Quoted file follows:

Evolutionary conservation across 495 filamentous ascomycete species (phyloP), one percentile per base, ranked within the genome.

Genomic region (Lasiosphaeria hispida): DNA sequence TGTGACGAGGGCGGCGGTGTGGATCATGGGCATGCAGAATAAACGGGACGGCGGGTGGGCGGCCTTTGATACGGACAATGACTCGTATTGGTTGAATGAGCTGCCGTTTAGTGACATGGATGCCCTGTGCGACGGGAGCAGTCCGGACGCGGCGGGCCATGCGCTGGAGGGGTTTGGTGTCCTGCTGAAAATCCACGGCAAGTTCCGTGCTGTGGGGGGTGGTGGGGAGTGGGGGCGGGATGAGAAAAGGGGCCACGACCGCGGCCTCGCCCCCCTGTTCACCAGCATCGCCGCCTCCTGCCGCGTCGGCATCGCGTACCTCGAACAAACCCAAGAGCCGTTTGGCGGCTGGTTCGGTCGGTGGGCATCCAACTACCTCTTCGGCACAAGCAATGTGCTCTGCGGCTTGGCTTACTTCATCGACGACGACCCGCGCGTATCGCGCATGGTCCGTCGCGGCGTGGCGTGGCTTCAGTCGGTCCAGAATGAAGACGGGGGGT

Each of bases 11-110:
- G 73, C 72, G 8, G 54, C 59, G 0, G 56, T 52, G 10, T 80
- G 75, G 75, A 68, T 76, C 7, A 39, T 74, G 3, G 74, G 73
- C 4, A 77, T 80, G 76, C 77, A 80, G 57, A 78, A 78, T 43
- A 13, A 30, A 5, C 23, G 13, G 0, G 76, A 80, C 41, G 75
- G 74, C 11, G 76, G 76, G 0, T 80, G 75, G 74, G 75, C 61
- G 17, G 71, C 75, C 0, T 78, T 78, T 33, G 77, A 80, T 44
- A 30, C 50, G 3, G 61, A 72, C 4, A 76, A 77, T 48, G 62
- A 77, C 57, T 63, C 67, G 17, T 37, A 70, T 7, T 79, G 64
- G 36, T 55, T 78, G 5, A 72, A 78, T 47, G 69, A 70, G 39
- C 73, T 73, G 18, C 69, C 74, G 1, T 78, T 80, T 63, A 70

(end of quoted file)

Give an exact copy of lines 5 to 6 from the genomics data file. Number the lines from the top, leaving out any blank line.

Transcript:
- G 75, G 75, A 68, T 76, C 7, A 39, T 74, G 3, G 74, G 73
- C 4, A 77, T 80, G 76, C 77, A 80, G 57, A 78, A 78, T 43